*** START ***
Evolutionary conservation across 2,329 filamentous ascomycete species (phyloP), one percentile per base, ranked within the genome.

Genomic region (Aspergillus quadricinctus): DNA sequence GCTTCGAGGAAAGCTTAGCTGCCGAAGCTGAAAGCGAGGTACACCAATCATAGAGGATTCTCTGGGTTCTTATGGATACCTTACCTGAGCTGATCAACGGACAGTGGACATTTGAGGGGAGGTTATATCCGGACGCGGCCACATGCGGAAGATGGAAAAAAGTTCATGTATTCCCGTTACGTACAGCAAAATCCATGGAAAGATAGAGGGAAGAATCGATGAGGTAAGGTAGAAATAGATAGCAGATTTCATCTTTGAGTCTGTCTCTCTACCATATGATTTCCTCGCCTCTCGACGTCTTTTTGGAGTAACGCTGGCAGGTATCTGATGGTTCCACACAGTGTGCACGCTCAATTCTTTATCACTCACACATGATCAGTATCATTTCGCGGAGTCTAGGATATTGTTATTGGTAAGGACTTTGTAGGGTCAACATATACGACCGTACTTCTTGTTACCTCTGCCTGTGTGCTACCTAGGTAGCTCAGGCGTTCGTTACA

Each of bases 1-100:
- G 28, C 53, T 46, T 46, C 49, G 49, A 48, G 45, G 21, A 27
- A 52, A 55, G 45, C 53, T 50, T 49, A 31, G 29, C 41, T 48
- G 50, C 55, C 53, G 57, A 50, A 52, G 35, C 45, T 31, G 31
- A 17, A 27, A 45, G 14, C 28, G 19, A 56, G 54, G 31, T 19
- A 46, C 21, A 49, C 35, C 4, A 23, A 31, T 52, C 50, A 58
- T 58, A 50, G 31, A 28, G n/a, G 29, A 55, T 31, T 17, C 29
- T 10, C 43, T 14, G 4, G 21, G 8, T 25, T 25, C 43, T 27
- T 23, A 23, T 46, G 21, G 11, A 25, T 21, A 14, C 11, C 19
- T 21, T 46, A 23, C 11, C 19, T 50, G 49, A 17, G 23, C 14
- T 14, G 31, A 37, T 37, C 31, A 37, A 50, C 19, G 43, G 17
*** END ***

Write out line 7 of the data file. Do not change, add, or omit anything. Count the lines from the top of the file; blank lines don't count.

- A 17, A 27, A 45, G 14, C 28, G 19, A 56, G 54, G 31, T 19